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What's in Sunscreen

Skin cancer is the most common cancer in the U.S., and the benefits of sunscreens outweigh potential risks from their ingredients. That said, animal studies have raised some concerns about what's inside these sunscreens.

Some chemical UV filters, such as octinoxate and oxybenzone, have been found to cause hormonal changes in animals; however, short-term research in people did not show any adverse effect. And one large animal study found that the inactive ingredient retinyl palmitate, one of a group of chemical compounds related to vitamin A called retinoids, may become carcinogenic when exposed to light. But that hasn’t been studied in people. Taking pills that contain a different type of retinoid for skin conditions such as acne has been linked to birth defects. As a precaution, pregnant women may want to choose a sunscreen without the ingredient retinol palmitate or retinyl palmitate.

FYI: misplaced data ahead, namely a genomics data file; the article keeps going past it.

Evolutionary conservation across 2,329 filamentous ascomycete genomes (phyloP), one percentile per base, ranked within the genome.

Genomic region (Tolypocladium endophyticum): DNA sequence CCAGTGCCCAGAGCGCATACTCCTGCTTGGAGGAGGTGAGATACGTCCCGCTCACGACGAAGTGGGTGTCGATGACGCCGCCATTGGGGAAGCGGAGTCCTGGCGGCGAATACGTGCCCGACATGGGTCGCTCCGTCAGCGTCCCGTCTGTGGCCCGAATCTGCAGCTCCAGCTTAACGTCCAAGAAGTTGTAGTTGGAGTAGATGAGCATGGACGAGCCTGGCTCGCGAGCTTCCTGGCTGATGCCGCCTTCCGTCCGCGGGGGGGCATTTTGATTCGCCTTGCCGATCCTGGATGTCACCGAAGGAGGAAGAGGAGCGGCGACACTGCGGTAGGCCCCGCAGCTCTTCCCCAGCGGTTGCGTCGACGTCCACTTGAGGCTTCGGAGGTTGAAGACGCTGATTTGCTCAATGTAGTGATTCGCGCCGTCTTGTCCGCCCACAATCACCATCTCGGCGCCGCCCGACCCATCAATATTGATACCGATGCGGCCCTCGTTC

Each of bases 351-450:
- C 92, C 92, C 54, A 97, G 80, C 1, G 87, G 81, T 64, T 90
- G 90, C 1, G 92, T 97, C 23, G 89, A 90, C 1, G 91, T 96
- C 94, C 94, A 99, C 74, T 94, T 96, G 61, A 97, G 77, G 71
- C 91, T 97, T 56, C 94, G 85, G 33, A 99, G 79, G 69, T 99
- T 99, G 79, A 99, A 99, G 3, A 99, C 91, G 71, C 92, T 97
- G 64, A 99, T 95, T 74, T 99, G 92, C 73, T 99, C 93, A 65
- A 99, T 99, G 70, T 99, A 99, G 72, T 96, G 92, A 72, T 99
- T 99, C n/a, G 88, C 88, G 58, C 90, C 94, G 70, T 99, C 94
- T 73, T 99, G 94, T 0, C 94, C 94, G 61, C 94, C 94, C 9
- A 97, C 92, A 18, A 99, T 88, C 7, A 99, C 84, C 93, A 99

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Sun Protection

Research shows that people who rely on sunscreens alone tend to burn more than those who stay in the shade and wear long sleeves. Try to avoid the sun or stay in the shade when the sun is the strongest (10 a.m. to 4 p.m.), and dress right for the occasion. Wear a hat and clothing that's made from tightly woven fabric. Hold clothing up to the light; if you can see through it, the UV rays can get through, too.

When Using Sunscreen